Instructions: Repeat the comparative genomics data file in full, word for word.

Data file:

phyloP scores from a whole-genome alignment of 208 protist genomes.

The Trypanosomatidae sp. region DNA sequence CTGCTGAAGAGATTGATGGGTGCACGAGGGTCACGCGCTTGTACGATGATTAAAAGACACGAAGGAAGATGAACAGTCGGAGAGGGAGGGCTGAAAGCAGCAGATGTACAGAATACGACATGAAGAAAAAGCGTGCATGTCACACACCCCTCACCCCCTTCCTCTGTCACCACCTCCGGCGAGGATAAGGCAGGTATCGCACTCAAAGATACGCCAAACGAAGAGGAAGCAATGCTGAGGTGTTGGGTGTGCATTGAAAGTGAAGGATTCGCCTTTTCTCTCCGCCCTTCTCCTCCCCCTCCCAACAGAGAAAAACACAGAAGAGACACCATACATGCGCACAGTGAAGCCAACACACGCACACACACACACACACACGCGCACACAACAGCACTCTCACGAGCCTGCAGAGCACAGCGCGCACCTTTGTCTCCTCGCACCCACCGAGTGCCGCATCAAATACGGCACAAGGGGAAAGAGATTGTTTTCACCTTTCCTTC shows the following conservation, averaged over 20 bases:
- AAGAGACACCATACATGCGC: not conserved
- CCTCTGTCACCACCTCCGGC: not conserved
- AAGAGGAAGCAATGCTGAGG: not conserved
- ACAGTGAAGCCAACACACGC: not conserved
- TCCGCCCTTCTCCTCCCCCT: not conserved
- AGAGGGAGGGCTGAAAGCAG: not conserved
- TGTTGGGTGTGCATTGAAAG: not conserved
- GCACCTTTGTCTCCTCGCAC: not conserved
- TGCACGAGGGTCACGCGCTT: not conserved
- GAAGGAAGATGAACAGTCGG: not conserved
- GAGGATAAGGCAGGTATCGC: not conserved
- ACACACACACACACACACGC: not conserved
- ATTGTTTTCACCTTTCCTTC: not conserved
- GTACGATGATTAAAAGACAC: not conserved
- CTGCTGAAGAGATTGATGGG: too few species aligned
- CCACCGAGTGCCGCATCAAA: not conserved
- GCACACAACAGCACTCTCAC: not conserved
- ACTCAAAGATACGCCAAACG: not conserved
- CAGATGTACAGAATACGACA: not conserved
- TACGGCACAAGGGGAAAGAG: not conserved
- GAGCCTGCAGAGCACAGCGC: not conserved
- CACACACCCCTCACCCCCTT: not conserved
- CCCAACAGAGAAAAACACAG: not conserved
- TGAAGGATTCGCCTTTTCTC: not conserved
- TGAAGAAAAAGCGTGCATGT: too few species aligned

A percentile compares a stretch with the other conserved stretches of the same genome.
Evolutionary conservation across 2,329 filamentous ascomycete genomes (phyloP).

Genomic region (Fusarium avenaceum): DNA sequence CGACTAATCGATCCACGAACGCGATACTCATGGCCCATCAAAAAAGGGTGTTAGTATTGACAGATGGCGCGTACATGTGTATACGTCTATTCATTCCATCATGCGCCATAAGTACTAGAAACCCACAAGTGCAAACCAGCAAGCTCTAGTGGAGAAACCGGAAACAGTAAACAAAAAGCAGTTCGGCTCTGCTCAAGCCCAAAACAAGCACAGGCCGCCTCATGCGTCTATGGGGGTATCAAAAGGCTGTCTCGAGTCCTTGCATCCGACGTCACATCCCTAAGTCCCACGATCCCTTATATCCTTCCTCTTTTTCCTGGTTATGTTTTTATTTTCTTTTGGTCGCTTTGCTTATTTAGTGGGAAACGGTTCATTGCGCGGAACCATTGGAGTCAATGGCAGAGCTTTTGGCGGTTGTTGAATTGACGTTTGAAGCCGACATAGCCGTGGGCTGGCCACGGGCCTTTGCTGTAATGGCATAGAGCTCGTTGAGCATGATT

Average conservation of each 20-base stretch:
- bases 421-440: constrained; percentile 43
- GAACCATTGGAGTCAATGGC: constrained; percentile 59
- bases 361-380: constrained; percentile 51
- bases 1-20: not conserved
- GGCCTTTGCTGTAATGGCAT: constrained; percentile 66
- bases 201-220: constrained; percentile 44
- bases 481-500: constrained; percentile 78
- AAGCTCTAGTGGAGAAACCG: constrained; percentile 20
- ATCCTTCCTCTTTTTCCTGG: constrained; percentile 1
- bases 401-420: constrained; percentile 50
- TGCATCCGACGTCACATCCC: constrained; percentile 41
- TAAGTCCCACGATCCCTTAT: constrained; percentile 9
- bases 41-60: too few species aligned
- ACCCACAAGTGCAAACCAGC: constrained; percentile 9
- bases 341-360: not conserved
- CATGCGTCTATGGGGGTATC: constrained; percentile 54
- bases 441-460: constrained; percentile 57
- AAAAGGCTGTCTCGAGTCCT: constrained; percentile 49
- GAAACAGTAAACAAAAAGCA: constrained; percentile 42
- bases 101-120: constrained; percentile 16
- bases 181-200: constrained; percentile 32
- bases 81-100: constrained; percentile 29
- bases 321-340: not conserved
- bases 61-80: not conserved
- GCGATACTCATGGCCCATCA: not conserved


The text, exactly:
phyloP scores from a whole-genome alignment of 208 protist genomes.

The Trypanosomatidae sp. region DNA sequence CTGCTGAAGAGATTGATGGGTGCACGAGGGTCACGCGCTTGTACGATGATTAAAAGACACGAAGGAAGATGAACAGTCGGAGAGGGAGGGCTGAAAGCAGCAGATGTACAGAATACGACATGAAGAAAAAGCGTGCATGTCACACACCCCTCACCCCCTTCCTCTGTCACCACCTCCGGCGAGGATAAGGCAGGTATCGCACTCAAAGATACGCCAAACGAAGAGGAAGCAATGCTGAGGTGTTGGGTGTGCATTGAAAGTGAAGGATTCGCCTTTTCTCTCCGCCCTTCTCCTCCCCCTCCCAACAGAGAAAAACACAGAAGAGACACCATACATGCGCACAGTGAAGCCAACACACGCACACACACACACACACACGCGCACACAACAGCACTCTCACGAGCCTGCAGAGCACAGCGCGCACCTTTGTCTCCTCGCACCCACCGAGTGCCGCATCAAATACGGCACAAGGGGAAAGAGATTGTTTTCACCTTTCCTTC shows the following conservation, averaged over 20 bases:
- AAGAGACACCATACATGCGC: not conserved
- CCTCTGTCACCACCTCCGGC: not conserved
- AAGAGGAAGCAATGCTGAGG: not conserved
- ACAGTGAAGCCAACACACGC: not conserved
- TCCGCCCTTCTCCTCCCCCT: not conserved
- AGAGGGAGGGCTGAAAGCAG: not conserved
- TGTTGGGTGTGCATTGAAAG: not conserved
- GCACCTTTGTCTCCTCGCAC: not conserved
- TGCACGAGGGTCACGCGCTT: not conserved
- GAAGGAAGATGAACAGTCGG: not conserved
- GAGGATAAGGCAGGTATCGC: not conserved
- ACACACACACACACACACGC: not conserved
- ATTGTTTTCACCTTTCCTTC: not conserved
- GTACGATGATTAAAAGACAC: not conserved
- CTGCTGAAGAGATTGATGGG: too few species aligned
- CCACCGAGTGCCGCATCAAA: not conserved
- GCACACAACAGCACTCTCAC: not conserved
- ACTCAAAGATACGCCAAACG: not conserved
- CAGATGTACAGAATACGACA: not conserved
- TACGGCACAAGGGGAAAGAG: not conserved
- GAGCCTGCAGAGCACAGCGC: not conserved
- CACACACCCCTCACCCCCTT: not conserved
- CCCAACAGAGAAAAACACAG: not conserved
- TGAAGGATTCGCCTTTTCTC: not conserved
- TGAAGAAAAAGCGTGCATGT: too few species aligned

A percentile compares a stretch with the other conserved stretches of the same genome.
Evolutionary conservation across 2,329 filamentous ascomycete genomes (phyloP).

Genomic region (Fusarium avenaceum): DNA sequence CGACTAATCGATCCACGAACGCGATACTCATGGCCCATCAAAAAAGGGTGTTAGTATTGACAGATGGCGCGTACATGTGTATACGTCTATTCATTCCATCATGCGCCATAAGTACTAGAAACCCACAAGTGCAAACCAGCAAGCTCTAGTGGAGAAACCGGAAACAGTAAACAAAAAGCAGTTCGGCTCTGCTCAAGCCCAAAACAAGCACAGGCCGCCTCATGCGTCTATGGGGGTATCAAAAGGCTGTCTCGAGTCCTTGCATCCGACGTCACATCCCTAAGTCCCACGATCCCTTATATCCTTCCTCTTTTTCCTGGTTATGTTTTTATTTTCTTTTGGTCGCTTTGCTTATTTAGTGGGAAACGGTTCATTGCGCGGAACCATTGGAGTCAATGGCAGAGCTTTTGGCGGTTGTTGAATTGACGTTTGAAGCCGACATAGCCGTGGGCTGGCCACGGGCCTTTGCTGTAATGGCATAGAGCTCGTTGAGCATGATT

Average conservation of each 20-base stretch:
- bases 421-440: constrained; percentile 43
- GAACCATTGGAGTCAATGGC: constrained; percentile 59
- bases 361-380: constrained; percentile 51
- bases 1-20: not conserved
- GGCCTTTGCTGTAATGGCAT: constrained; percentile 66
- bases 201-220: constrained; percentile 44
- bases 481-500: constrained; percentile 78
- AAGCTCTAGTGGAGAAACCG: constrained; percentile 20
- ATCCTTCCTCTTTTTCCTGG: constrained; percentile 1
- bases 401-420: constrained; percentile 50
- TGCATCCGACGTCACATCCC: constrained; percentile 41
- TAAGTCCCACGATCCCTTAT: constrained; percentile 9
- bases 41-60: too few species aligned
- ACCCACAAGTGCAAACCAGC: constrained; percentile 9
- bases 341-360: not conserved
- CATGCGTCTATGGGGGTATC: constrained; percentile 54
- bases 441-460: constrained; percentile 57
- AAAAGGCTGTCTCGAGTCCT: constrained; percentile 49
- GAAACAGTAAACAAAAAGCA: constrained; percentile 42
- bases 101-120: constrained; percentile 16
- bases 181-200: constrained; percentile 32
- bases 81-100: constrained; percentile 29
- bases 321-340: not conserved
- bases 61-80: not conserved
- GCGATACTCATGGCCCATCA: not conserved